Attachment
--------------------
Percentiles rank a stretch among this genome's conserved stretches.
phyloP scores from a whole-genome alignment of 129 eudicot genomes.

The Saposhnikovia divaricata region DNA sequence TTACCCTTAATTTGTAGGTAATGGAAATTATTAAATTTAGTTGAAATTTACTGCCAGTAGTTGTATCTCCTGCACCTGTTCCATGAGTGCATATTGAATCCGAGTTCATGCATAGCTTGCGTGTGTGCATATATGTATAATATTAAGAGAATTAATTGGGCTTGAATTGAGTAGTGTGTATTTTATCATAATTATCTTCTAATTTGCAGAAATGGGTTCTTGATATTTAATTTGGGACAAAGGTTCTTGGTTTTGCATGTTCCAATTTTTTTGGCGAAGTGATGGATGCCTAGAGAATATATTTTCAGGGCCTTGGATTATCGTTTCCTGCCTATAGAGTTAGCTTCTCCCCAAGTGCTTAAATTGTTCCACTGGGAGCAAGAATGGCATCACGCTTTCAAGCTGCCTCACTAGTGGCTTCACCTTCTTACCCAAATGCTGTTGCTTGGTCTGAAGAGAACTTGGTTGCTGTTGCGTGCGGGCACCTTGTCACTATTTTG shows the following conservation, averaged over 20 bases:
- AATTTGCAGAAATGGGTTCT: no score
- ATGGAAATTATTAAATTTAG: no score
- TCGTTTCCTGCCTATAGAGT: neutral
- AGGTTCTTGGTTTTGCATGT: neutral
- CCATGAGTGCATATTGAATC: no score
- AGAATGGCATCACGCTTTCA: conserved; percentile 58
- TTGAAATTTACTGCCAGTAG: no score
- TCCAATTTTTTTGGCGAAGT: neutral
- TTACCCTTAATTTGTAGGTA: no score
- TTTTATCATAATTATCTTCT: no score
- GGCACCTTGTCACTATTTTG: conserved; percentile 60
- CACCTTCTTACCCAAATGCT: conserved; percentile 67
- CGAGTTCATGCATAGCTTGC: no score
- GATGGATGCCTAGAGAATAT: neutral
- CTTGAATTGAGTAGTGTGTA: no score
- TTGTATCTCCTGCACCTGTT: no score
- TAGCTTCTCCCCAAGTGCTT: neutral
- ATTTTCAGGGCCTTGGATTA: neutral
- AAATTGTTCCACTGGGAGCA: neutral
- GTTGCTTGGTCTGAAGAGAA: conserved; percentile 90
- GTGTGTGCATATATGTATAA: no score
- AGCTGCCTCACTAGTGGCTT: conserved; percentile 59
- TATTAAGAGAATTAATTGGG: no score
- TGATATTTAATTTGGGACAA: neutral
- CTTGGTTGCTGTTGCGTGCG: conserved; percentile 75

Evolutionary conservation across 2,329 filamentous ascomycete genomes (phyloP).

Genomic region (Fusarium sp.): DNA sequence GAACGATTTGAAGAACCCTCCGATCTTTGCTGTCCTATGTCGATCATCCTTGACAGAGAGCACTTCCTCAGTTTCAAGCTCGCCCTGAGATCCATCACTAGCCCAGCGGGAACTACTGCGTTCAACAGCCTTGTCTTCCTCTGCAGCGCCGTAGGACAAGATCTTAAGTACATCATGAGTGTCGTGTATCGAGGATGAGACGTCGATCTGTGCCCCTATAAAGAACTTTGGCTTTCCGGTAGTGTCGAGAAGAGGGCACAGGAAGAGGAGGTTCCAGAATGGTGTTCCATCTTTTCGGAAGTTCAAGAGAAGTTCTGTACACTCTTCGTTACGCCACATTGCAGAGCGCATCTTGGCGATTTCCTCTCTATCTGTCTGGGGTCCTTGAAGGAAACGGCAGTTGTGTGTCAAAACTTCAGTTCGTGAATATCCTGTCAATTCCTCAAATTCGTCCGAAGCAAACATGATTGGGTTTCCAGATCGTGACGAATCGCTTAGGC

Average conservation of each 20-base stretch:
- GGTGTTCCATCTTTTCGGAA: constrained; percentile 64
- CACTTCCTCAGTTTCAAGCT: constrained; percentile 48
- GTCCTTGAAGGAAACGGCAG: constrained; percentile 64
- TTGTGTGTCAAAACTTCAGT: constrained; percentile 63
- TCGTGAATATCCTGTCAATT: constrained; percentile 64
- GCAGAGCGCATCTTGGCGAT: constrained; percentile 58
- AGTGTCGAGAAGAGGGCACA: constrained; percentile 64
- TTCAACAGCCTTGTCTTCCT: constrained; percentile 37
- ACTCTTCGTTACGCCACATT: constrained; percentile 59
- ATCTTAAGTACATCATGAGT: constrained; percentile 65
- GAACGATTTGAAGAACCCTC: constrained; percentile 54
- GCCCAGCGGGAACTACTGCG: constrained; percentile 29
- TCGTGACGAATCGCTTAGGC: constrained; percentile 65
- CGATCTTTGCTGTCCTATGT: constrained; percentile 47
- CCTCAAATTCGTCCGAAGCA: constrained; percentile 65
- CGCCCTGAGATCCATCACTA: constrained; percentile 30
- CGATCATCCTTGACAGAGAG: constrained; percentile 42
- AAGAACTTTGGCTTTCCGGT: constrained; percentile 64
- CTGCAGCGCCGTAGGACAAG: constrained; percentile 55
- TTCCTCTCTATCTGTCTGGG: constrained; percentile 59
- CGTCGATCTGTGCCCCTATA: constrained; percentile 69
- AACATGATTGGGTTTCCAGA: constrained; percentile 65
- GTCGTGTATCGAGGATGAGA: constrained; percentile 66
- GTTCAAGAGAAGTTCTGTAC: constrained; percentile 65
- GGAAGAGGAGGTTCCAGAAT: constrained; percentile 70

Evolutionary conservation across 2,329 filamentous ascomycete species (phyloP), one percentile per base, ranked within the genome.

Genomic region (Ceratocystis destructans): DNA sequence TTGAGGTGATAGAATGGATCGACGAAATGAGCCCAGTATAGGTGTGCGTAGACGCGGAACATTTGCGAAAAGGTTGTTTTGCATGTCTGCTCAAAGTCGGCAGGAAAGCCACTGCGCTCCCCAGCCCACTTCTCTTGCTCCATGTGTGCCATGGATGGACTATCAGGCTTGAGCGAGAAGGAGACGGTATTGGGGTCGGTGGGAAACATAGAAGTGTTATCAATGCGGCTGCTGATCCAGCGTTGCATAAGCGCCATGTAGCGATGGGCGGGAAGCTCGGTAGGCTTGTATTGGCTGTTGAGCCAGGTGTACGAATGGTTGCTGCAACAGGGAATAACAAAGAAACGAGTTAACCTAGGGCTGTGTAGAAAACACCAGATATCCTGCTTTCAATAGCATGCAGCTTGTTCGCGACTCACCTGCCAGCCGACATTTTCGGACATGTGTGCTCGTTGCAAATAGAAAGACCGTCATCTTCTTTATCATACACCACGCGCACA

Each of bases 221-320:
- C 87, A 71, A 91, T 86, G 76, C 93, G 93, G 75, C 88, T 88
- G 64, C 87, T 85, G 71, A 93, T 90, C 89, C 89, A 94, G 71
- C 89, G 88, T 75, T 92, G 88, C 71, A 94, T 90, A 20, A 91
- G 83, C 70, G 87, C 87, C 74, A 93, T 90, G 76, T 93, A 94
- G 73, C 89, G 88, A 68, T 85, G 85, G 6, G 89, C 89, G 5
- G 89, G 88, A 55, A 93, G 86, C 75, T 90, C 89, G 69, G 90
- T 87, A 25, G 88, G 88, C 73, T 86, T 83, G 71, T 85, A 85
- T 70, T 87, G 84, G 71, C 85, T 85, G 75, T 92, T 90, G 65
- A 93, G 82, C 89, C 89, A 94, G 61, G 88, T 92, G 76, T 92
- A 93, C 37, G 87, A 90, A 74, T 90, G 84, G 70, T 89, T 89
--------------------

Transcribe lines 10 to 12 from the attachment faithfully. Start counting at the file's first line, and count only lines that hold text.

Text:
- TTGAAATTTACTGCCAGTAG: no score
- TCCAATTTTTTTGGCGAAGT: neutral
- TTACCCTTAATTTGTAGGTA: no score